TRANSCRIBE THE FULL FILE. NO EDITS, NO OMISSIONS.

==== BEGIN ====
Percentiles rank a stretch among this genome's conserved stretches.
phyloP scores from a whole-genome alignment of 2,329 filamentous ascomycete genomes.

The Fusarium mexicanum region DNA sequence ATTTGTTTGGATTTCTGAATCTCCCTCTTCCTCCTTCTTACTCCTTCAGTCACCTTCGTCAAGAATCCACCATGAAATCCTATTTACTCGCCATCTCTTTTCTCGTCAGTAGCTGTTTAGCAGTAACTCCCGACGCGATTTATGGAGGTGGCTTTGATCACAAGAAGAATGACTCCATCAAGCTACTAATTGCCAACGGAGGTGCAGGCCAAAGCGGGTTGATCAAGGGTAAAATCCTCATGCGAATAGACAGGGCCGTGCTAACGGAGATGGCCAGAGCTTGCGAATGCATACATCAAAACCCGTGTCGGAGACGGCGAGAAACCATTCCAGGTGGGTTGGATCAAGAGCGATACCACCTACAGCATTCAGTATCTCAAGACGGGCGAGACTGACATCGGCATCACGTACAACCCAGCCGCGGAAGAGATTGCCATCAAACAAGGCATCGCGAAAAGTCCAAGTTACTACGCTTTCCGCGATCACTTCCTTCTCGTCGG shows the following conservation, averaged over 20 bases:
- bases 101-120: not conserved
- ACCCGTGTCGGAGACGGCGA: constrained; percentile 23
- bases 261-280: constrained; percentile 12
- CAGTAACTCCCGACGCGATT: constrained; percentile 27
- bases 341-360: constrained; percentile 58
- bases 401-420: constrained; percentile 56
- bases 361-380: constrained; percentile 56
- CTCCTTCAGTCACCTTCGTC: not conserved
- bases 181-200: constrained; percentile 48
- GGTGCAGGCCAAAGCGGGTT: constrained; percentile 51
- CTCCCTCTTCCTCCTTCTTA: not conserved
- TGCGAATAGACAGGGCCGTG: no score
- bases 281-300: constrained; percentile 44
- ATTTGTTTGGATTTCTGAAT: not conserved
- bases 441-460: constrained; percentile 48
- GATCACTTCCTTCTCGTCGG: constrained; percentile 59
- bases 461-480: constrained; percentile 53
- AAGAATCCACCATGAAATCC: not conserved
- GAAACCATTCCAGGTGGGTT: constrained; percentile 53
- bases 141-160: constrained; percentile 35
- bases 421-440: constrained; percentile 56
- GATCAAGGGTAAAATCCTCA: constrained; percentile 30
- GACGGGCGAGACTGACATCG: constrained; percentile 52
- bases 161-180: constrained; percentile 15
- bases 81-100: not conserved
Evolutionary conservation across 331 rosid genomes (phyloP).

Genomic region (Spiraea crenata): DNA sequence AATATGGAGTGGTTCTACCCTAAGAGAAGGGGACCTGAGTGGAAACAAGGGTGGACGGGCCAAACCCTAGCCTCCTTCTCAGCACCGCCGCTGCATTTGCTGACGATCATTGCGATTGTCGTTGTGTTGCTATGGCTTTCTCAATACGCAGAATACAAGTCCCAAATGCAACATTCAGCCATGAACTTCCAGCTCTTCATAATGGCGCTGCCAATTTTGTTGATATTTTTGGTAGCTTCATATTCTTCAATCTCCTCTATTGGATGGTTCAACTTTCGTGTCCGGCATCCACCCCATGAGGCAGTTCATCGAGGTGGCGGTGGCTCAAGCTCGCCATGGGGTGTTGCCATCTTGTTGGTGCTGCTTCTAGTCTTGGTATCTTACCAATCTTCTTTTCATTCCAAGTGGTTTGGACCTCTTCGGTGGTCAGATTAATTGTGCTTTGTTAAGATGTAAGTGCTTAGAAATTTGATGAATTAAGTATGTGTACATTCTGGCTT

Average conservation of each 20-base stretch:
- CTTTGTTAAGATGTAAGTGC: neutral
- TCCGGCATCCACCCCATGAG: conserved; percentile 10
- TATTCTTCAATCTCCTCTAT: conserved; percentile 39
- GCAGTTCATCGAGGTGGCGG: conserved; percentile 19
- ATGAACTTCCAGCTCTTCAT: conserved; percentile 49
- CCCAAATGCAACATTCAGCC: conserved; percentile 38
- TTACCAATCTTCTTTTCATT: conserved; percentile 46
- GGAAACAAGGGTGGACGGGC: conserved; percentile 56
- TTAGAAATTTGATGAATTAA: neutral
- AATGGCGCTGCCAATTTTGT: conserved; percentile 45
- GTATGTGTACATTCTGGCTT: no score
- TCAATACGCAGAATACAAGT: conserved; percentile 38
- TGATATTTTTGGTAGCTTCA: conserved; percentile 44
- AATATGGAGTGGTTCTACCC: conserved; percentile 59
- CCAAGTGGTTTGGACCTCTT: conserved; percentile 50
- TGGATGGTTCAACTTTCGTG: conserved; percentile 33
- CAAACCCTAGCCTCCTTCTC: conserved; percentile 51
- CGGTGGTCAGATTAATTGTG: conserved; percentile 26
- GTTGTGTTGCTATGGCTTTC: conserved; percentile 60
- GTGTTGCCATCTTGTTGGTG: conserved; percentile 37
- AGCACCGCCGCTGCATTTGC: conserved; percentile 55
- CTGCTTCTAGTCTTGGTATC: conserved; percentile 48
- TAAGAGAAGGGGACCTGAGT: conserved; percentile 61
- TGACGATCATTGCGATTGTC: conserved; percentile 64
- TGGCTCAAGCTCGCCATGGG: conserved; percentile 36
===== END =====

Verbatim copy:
Percentiles rank a stretch among this genome's conserved stretches.
phyloP scores from a whole-genome alignment of 2,329 filamentous ascomycete genomes.

The Fusarium mexicanum region DNA sequence ATTTGTTTGGATTTCTGAATCTCCCTCTTCCTCCTTCTTACTCCTTCAGTCACCTTCGTCAAGAATCCACCATGAAATCCTATTTACTCGCCATCTCTTTTCTCGTCAGTAGCTGTTTAGCAGTAACTCCCGACGCGATTTATGGAGGTGGCTTTGATCACAAGAAGAATGACTCCATCAAGCTACTAATTGCCAACGGAGGTGCAGGCCAAAGCGGGTTGATCAAGGGTAAAATCCTCATGCGAATAGACAGGGCCGTGCTAACGGAGATGGCCAGAGCTTGCGAATGCATACATCAAAACCCGTGTCGGAGACGGCGAGAAACCATTCCAGGTGGGTTGGATCAAGAGCGATACCACCTACAGCATTCAGTATCTCAAGACGGGCGAGACTGACATCGGCATCACGTACAACCCAGCCGCGGAAGAGATTGCCATCAAACAAGGCATCGCGAAAAGTCCAAGTTACTACGCTTTCCGCGATCACTTCCTTCTCGTCGG shows the following conservation, averaged over 20 bases:
- bases 101-120: not conserved
- ACCCGTGTCGGAGACGGCGA: constrained; percentile 23
- bases 261-280: constrained; percentile 12
- CAGTAACTCCCGACGCGATT: constrained; percentile 27
- bases 341-360: constrained; percentile 58
- bases 401-420: constrained; percentile 56
- bases 361-380: constrained; percentile 56
- CTCCTTCAGTCACCTTCGTC: not conserved
- bases 181-200: constrained; percentile 48
- GGTGCAGGCCAAAGCGGGTT: constrained; percentile 51
- CTCCCTCTTCCTCCTTCTTA: not conserved
- TGCGAATAGACAGGGCCGTG: no score
- bases 281-300: constrained; percentile 44
- ATTTGTTTGGATTTCTGAAT: not conserved
- bases 441-460: constrained; percentile 48
- GATCACTTCCTTCTCGTCGG: constrained; percentile 59
- bases 461-480: constrained; percentile 53
- AAGAATCCACCATGAAATCC: not conserved
- GAAACCATTCCAGGTGGGTT: constrained; percentile 53
- bases 141-160: constrained; percentile 35
- bases 421-440: constrained; percentile 56
- GATCAAGGGTAAAATCCTCA: constrained; percentile 30
- GACGGGCGAGACTGACATCG: constrained; percentile 52
- bases 161-180: constrained; percentile 15
- bases 81-100: not conserved
Evolutionary conservation across 331 rosid genomes (phyloP).

Genomic region (Spiraea crenata): DNA sequence AATATGGAGTGGTTCTACCCTAAGAGAAGGGGACCTGAGTGGAAACAAGGGTGGACGGGCCAAACCCTAGCCTCCTTCTCAGCACCGCCGCTGCATTTGCTGACGATCATTGCGATTGTCGTTGTGTTGCTATGGCTTTCTCAATACGCAGAATACAAGTCCCAAATGCAACATTCAGCCATGAACTTCCAGCTCTTCATAATGGCGCTGCCAATTTTGTTGATATTTTTGGTAGCTTCATATTCTTCAATCTCCTCTATTGGATGGTTCAACTTTCGTGTCCGGCATCCACCCCATGAGGCAGTTCATCGAGGTGGCGGTGGCTCAAGCTCGCCATGGGGTGTTGCCATCTTGTTGGTGCTGCTTCTAGTCTTGGTATCTTACCAATCTTCTTTTCATTCCAAGTGGTTTGGACCTCTTCGGTGGTCAGATTAATTGTGCTTTGTTAAGATGTAAGTGCTTAGAAATTTGATGAATTAAGTATGTGTACATTCTGGCTT

Average conservation of each 20-base stretch:
- CTTTGTTAAGATGTAAGTGC: neutral
- TCCGGCATCCACCCCATGAG: conserved; percentile 10
- TATTCTTCAATCTCCTCTAT: conserved; percentile 39
- GCAGTTCATCGAGGTGGCGG: conserved; percentile 19
- ATGAACTTCCAGCTCTTCAT: conserved; percentile 49
- CCCAAATGCAACATTCAGCC: conserved; percentile 38
- TTACCAATCTTCTTTTCATT: conserved; percentile 46
- GGAAACAAGGGTGGACGGGC: conserved; percentile 56
- TTAGAAATTTGATGAATTAA: neutral
- AATGGCGCTGCCAATTTTGT: conserved; percentile 45
- GTATGTGTACATTCTGGCTT: no score
- TCAATACGCAGAATACAAGT: conserved; percentile 38
- TGATATTTTTGGTAGCTTCA: conserved; percentile 44
- AATATGGAGTGGTTCTACCC: conserved; percentile 59
- CCAAGTGGTTTGGACCTCTT: conserved; percentile 50
- TGGATGGTTCAACTTTCGTG: conserved; percentile 33
- CAAACCCTAGCCTCCTTCTC: conserved; percentile 51
- CGGTGGTCAGATTAATTGTG: conserved; percentile 26
- GTTGTGTTGCTATGGCTTTC: conserved; percentile 60
- GTGTTGCCATCTTGTTGGTG: conserved; percentile 37
- AGCACCGCCGCTGCATTTGC: conserved; percentile 55
- CTGCTTCTAGTCTTGGTATC: conserved; percentile 48
- TAAGAGAAGGGGACCTGAGT: conserved; percentile 61
- TGACGATCATTGCGATTGTC: conserved; percentile 64
- TGGCTCAAGCTCGCCATGGG: conserved; percentile 36